A blog to give a voice to our concern about the continued erosion of our democratic processes not only within the House of Commons and within our electoral system but also throughout our society. Here you will find articles about the current problems within our parliamentary democracy, about actions both good and bad by our elected representatives, about possible solutions, opinions and debate about the state of democracy in Canada, and about our roles/responsibilities as democratic citizens. We invite your thoughtful and polite comments upon our posts and ask those who wish to post longer articles or share ideas on this subject to submit them for inclusion as a guest post.
Contact us at democracyunderfire@gmail.com

Friday, May 22, 2009

Is "Majority Rule" democracy?

Most people think so. It’s one of those myths that we have clung to for a long time. But when the Athenians, the architects of democracy, created a system that would guarantee “freedom from tyranny”, majority rule was not a basic tenet: “The essential features of First Democracy were freedom from tyranny and the inclusion of all citizens in governance. These go together. Any kind of tyranny – including majority rule – keeps some citizens out of government.” Paul Woodruff, First Democracy

In Falkland we are being given a $6000 referendum on whether or not to purchase a particular product; in this case, mosquito control. This “choice” is being given to us because we had 3 horrific weeks of mosquitoes last spring, and it’s an “all or nothing” kind of thing. We either ALL pay for this product (whether we want it or not) or we ALL don’t get this product (whether we want it or not). It actually isn’t much of a choice, because up to potentially half of us could end up very unhappy with the results, and if we vote “yes”, then we have the burden of that $6000 to repay, plus the cost of the assessment done by the biologists/salesmen last year. This is the kind of choice that can strain relationships amongst neighbours and friends. Like I said, it isn’t much of a choice.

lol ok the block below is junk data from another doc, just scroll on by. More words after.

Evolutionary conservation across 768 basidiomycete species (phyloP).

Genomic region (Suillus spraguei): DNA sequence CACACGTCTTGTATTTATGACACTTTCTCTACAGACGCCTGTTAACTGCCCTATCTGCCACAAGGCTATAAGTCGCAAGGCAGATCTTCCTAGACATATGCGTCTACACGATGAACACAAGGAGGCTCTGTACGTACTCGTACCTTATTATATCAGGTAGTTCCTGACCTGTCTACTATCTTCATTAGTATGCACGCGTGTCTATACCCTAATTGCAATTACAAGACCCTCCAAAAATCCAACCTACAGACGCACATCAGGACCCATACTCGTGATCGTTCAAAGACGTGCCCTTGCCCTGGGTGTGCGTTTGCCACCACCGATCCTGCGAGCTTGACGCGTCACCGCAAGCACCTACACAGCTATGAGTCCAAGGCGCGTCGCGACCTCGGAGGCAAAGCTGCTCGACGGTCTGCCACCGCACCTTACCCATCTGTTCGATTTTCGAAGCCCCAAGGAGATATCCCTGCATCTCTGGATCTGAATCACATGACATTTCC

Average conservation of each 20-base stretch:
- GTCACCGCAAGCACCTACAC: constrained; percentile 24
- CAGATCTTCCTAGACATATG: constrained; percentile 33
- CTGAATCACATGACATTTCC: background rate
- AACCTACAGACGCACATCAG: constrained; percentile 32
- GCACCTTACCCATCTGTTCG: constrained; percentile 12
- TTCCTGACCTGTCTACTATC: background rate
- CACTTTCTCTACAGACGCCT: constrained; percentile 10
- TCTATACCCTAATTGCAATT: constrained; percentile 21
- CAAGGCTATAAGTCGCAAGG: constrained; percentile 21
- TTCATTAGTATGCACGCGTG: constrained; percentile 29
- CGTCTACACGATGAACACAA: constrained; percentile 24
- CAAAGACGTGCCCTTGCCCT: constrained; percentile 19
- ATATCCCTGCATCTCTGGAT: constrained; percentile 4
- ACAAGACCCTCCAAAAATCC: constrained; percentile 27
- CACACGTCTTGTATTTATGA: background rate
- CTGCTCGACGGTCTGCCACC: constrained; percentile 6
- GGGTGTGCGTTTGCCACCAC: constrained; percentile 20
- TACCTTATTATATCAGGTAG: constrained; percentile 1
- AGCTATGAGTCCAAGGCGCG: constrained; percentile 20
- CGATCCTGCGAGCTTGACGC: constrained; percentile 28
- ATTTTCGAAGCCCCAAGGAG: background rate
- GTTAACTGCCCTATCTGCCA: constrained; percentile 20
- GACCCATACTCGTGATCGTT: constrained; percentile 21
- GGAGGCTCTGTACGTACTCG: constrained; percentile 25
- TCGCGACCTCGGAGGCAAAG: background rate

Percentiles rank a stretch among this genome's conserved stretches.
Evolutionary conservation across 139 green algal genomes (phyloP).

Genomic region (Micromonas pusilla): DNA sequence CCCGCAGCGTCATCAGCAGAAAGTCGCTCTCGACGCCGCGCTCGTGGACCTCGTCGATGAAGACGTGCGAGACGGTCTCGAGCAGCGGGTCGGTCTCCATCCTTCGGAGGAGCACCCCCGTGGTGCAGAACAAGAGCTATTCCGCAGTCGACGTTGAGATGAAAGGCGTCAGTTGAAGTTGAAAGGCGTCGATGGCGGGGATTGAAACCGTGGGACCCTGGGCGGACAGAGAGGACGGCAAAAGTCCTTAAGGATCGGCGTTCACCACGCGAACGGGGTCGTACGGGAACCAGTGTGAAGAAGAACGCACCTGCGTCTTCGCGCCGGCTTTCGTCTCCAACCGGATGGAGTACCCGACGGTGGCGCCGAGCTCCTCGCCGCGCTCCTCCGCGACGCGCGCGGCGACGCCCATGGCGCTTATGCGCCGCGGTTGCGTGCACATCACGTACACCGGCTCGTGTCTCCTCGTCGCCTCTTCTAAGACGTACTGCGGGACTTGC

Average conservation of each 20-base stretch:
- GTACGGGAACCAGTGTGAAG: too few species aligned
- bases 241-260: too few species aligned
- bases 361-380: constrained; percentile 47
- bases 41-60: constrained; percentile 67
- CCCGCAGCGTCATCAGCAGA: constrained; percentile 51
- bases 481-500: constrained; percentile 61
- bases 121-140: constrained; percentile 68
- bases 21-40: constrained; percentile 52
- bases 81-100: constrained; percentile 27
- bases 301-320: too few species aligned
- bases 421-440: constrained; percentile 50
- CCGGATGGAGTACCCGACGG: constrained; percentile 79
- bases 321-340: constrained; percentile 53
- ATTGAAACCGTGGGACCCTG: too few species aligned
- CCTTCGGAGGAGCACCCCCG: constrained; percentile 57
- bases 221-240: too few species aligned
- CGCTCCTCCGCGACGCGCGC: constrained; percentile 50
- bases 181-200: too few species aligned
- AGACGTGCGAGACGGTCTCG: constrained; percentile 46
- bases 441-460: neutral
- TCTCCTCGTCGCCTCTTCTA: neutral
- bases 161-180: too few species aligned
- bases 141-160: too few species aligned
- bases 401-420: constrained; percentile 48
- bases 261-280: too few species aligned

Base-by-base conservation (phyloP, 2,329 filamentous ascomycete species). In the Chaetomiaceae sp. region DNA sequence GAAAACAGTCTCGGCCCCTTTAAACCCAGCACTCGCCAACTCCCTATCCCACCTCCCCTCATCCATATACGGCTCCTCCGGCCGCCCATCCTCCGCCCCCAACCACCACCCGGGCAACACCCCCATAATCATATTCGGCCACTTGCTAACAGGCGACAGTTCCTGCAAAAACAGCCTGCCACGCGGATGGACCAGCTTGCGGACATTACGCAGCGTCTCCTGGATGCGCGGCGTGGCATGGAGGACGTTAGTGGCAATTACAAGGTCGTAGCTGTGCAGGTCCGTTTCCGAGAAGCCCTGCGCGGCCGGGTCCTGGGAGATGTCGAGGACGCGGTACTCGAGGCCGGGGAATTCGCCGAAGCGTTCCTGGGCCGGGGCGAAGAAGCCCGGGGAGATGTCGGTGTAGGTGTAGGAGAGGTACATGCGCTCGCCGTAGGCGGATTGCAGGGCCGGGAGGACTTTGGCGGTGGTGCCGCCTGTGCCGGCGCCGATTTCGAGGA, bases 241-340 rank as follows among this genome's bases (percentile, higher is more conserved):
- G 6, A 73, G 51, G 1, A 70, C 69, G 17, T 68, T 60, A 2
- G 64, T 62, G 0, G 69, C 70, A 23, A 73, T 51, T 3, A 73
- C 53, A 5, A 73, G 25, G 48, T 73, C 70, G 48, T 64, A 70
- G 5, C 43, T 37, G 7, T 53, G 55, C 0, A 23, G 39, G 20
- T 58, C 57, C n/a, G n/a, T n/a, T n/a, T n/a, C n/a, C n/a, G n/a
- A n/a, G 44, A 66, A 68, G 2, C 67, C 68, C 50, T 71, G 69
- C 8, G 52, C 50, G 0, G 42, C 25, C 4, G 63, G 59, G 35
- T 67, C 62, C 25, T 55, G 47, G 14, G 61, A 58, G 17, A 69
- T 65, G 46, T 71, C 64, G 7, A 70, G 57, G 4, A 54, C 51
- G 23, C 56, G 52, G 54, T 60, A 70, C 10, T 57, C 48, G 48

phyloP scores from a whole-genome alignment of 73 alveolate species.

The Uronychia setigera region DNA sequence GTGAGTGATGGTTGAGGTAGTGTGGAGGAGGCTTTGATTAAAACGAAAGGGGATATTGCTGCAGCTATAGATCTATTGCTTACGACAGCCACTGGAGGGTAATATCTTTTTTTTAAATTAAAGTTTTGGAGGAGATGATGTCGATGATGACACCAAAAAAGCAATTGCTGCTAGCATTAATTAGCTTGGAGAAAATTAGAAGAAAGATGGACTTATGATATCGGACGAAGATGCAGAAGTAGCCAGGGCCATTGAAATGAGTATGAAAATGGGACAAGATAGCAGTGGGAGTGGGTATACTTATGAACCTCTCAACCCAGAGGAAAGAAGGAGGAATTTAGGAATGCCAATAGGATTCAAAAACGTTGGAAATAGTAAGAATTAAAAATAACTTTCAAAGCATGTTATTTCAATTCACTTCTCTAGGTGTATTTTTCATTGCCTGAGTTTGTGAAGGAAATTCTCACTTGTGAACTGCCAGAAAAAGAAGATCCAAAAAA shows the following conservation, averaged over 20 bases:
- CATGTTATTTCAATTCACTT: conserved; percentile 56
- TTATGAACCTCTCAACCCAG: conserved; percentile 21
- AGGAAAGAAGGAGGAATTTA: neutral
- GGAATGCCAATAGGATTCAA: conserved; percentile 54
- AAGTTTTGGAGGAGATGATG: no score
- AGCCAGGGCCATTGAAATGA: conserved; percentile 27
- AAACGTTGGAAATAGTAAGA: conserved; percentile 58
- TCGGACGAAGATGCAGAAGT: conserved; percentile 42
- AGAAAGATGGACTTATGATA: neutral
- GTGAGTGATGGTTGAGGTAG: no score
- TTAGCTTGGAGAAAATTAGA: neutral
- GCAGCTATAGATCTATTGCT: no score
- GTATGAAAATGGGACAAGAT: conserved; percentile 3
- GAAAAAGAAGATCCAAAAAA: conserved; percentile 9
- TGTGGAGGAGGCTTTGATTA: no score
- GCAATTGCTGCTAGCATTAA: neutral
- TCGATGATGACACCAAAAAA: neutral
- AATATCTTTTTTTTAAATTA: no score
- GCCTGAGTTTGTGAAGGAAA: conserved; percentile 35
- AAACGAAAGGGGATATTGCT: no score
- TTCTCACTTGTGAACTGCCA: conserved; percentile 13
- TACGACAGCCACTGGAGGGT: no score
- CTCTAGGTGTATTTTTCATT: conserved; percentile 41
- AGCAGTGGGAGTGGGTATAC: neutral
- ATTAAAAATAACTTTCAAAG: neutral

There are more democratic and cheaper ways of doing things. A survey could have been sent to each household with the following questions:
_____ I would like some form of chemical mosquito control program to be done in Falkland as soon as possible.
_____ I would like the mosquito situation monitored for a few years and public education to be given about mosquito life cycles and how to prevent them.
_____ I don’t think one bad year of mosquitoes constitutes taking any action at this point.
_____I would like to learn how to build bat houses, attract frogs and other predators to my back yard and would appreciate workshops on these topics.

Such a survey, delivered to each house with a note that every voice counts, would have gone a long way to avoid this current either/or situation. As it is, if we vote “NO” now, we won’t get a chance to re-visit this issue for potentially many years. If we vote “YES”, we will pay an extra $150 on our property taxes next year, and then an extra $122 every year there-after, and if we ever decide we don’t want or need this program, then we will have to pay for another referendum (and I am honestly very curious why a referendum in Area D costs $6000).